Most movie trilogies follow the best-to-worst pattern of 1-3-2, where the third movie corrects for the overreaches and underestimations of the first sequel but still doesn’t top the original. Of course, while everything from American Pie to X-Men follows this rule, there are less common trilogy patterns, too, like that demonstrated by the Return of the Jedi effect.
First sequels are commonly worse than the original, but when the few that somehow manage to equal their originators are almost always followed by a third entry that just can’t quite match the first two. Iron Man 3, Diary of a Wimpy Kid: Dog Days, Night at the Museum: Secret of the Tomb, Mockingjay, Part 1, and Insidious, Chapter 3 have all had this issue in recent years.
The question now is, after the boldly refreshing Kung Fu Panda and the unexpectedly powerful Kung Fu Panda 2, is the third adventure of the prophetic panda Po destined for the same fate?
As Kung Fu Panda 3 begins, Master Shifu (Dustin Hoffman) steps down as the teacher of Po (Jack Black) and the Furious Five (Seth Rogen, Lucy Liu, Angelina Jolie, David Cross, and Jackie Chan), naming Po as his replacement. Po, naturally, finds as much difficulty with teaching as he did with learning to be the Dragon Warrior in the first film.
Meanwhile, in the Spirit Realm, the unresting and malevolent Kai (J.K. Simmons), banished five centuries earlier by the great Master Oogway (Randall Duk Kim), has been growing collecting the qi of ancient warriors and growing more powerful. When he finally is strong enough to cross back in the Mortal Realm, it falls to Po, Shifu, and the Furious Five to try and banish him again.
A prophecy says the only way to defeat Kai is by being able to channel and control qi, an ability pandas have long been said to possess. Fortuitously, Po’s biological father (Bryan Cranston) finds him and offers to take him home to meet his whole village of pandas and learn the secrets of qi.
If this all sounds very Spider-Man 3, with too many plots bandying about, rest assured it’s handled far more elegantly than it sounds. The threads weave together more organically than they first appear, creating a whole that does justice to a story that actually began eight years ago in the first Kung Fu Panda.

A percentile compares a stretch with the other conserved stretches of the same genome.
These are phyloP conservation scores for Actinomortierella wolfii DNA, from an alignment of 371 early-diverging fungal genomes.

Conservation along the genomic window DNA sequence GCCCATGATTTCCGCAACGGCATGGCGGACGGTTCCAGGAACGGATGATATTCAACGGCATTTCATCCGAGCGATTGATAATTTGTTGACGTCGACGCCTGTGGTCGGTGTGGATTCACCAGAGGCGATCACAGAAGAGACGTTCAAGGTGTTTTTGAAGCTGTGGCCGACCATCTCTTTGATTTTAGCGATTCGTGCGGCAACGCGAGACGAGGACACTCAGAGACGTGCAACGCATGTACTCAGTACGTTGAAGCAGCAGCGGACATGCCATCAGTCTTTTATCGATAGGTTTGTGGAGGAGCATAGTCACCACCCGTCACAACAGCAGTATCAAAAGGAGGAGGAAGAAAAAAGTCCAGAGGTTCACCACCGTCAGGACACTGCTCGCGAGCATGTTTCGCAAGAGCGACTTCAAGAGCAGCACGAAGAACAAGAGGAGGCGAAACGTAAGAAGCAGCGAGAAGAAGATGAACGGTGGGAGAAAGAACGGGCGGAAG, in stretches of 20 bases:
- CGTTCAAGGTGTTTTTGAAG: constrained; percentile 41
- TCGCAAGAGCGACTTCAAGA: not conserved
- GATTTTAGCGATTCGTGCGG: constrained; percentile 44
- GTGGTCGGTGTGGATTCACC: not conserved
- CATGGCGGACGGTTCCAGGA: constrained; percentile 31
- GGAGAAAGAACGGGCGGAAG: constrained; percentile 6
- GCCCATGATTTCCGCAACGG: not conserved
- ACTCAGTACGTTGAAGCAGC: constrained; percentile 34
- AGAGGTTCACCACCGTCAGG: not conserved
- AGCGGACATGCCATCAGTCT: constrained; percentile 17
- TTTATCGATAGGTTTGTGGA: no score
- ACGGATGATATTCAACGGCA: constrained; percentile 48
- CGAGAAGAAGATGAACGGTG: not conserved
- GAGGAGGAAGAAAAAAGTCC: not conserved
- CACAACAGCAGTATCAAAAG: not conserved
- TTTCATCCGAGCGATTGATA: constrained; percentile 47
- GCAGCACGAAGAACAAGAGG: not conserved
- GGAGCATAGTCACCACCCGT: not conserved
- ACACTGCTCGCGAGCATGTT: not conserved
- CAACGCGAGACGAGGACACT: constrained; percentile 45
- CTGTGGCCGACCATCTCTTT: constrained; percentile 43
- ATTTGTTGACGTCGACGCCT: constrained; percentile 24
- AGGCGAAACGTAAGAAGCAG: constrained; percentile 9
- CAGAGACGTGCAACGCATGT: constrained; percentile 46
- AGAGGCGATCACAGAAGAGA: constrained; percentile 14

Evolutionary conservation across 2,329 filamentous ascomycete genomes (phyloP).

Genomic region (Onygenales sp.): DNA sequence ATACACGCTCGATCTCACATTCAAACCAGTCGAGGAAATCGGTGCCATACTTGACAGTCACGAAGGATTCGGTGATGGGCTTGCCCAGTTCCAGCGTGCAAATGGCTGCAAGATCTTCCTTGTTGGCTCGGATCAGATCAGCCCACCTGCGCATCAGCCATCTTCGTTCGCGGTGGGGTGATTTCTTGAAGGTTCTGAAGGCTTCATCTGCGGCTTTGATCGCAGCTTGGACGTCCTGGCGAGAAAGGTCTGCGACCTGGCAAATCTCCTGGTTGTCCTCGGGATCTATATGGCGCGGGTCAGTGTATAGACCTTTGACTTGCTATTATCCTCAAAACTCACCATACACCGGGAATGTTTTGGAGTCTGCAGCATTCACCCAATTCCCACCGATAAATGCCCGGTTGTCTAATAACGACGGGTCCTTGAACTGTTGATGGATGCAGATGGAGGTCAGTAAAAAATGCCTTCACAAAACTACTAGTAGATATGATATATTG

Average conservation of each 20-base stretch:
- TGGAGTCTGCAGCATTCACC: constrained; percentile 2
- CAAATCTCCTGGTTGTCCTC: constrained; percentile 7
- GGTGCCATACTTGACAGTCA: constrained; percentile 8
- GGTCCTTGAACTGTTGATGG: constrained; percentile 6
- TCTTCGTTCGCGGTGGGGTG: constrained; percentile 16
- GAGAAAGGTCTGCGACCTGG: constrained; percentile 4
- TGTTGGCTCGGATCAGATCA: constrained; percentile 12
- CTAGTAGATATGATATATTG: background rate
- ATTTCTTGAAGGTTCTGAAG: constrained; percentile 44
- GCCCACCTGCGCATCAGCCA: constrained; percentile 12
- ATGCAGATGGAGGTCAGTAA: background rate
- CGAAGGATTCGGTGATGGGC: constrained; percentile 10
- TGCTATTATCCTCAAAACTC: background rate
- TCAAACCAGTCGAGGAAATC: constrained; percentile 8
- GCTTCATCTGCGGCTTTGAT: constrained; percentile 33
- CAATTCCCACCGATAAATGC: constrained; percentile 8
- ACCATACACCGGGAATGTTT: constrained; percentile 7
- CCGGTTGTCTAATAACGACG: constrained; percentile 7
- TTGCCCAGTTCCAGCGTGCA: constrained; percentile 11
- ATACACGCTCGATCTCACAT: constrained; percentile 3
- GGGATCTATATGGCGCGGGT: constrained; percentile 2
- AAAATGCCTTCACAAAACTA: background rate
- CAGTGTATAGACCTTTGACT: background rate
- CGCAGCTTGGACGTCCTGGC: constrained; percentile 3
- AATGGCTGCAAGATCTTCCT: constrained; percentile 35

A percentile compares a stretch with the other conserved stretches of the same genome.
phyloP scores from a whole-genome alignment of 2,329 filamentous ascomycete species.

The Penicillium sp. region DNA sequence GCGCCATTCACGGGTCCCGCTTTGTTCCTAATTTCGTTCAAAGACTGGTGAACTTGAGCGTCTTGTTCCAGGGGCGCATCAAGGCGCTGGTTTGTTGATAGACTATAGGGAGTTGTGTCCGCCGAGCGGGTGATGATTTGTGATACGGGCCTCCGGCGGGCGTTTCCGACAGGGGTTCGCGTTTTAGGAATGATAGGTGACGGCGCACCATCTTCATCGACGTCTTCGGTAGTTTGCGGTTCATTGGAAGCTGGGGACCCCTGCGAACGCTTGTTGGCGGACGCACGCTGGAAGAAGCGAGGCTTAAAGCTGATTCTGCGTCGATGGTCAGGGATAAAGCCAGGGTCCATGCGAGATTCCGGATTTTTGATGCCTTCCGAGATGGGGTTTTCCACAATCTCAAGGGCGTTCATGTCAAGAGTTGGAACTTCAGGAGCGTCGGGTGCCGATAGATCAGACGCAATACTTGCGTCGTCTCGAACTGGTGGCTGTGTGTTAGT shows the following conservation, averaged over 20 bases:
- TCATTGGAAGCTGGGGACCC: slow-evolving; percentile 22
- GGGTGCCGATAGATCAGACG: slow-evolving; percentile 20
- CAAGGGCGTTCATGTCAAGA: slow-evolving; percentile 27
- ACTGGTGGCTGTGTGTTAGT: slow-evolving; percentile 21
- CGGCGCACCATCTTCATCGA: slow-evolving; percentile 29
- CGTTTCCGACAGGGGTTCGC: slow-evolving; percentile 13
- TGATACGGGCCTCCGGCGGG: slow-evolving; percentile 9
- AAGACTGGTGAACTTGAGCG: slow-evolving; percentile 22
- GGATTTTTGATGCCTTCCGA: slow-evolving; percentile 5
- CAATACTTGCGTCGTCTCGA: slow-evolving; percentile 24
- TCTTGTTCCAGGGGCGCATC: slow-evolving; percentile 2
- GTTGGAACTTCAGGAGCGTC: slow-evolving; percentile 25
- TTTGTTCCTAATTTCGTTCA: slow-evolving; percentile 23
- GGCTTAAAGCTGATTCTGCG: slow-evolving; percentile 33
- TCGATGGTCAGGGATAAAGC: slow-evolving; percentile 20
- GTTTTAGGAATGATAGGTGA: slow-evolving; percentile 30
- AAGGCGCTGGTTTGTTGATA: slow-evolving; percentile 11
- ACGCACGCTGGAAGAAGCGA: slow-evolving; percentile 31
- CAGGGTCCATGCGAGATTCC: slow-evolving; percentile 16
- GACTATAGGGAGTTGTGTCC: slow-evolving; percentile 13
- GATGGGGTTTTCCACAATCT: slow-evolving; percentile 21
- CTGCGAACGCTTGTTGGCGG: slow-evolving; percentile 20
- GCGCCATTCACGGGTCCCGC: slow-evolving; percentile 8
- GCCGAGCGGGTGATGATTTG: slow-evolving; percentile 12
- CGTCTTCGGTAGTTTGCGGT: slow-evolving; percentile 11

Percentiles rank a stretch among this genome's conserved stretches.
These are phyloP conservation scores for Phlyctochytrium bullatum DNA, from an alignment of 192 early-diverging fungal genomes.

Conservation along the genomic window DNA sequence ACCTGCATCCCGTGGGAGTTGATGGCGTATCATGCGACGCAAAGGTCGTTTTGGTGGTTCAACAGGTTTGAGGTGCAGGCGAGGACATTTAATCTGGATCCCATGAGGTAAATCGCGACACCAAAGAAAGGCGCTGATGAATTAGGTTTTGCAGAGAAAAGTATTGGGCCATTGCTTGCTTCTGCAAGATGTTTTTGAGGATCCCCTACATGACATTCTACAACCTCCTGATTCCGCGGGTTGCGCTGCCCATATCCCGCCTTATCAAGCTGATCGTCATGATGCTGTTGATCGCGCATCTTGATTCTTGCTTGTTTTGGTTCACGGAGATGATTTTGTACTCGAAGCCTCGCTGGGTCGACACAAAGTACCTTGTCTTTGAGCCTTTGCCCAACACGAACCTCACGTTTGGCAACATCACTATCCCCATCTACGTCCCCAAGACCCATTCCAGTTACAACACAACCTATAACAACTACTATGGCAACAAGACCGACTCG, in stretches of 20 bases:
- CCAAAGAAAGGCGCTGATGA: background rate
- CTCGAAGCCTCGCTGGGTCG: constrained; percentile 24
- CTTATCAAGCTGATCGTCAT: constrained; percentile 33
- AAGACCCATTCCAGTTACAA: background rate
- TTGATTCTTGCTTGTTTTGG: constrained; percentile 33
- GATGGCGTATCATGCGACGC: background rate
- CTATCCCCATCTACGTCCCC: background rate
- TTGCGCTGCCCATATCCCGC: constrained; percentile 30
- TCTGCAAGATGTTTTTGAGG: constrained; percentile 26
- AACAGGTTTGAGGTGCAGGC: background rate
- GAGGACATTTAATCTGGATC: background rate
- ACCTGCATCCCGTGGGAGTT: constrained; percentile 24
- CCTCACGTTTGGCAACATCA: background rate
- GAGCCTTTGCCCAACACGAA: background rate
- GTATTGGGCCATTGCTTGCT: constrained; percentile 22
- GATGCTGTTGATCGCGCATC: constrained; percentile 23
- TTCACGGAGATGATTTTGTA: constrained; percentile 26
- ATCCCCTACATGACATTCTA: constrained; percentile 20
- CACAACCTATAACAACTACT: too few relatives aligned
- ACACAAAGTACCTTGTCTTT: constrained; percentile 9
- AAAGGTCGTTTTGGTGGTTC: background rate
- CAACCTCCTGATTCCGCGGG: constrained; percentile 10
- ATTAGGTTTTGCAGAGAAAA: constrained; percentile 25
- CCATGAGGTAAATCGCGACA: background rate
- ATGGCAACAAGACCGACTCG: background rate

The only problem is that while there’s more plot going on here than in the first two entries, the running time remains about the same, resulting in characters getting less screen time apiece than they were afforded in the first two movies. While that’s slightly disappointing when it comes to the short amount we get of recurring voices like Rogen and Cross, it becomes more damaging when the two dozen new characters within the panda village are introduced, with so little time for introductions barely any have more than one dimension. (I’m not even sure Kate Hudson’s new character has more than one line.)
If there’s one area in which the Kung Fu Panda series has always excelled, it’s artistic flair, and Kung Fu Panda 3 is no exception. Despite the insanely high bars set by the first and then second movies, the series’ visuals are at their sumptuous peak here, dazzling in ways other computer-animated movies don’t dare to even attempt. From an artistry standpoint, the Kung Fu Panda movies are the most visually gorgeous of any computer-animated movies of the last twenty years, and Kung Fu Panda 3 is the most magnificent of the bunch.
By not expanding its running time to accommodate its larger story and thus giving short shrift to its cast of new and returning characters, Kung Fu Panda 3 ultimately doesn’t quite reach the heights of its older brothers. Still, following two great movies with a really good movie is no small feat and no easy task, particularly in the world of family-friendly franchises. Just ask George Lucas.
3½ stars / 5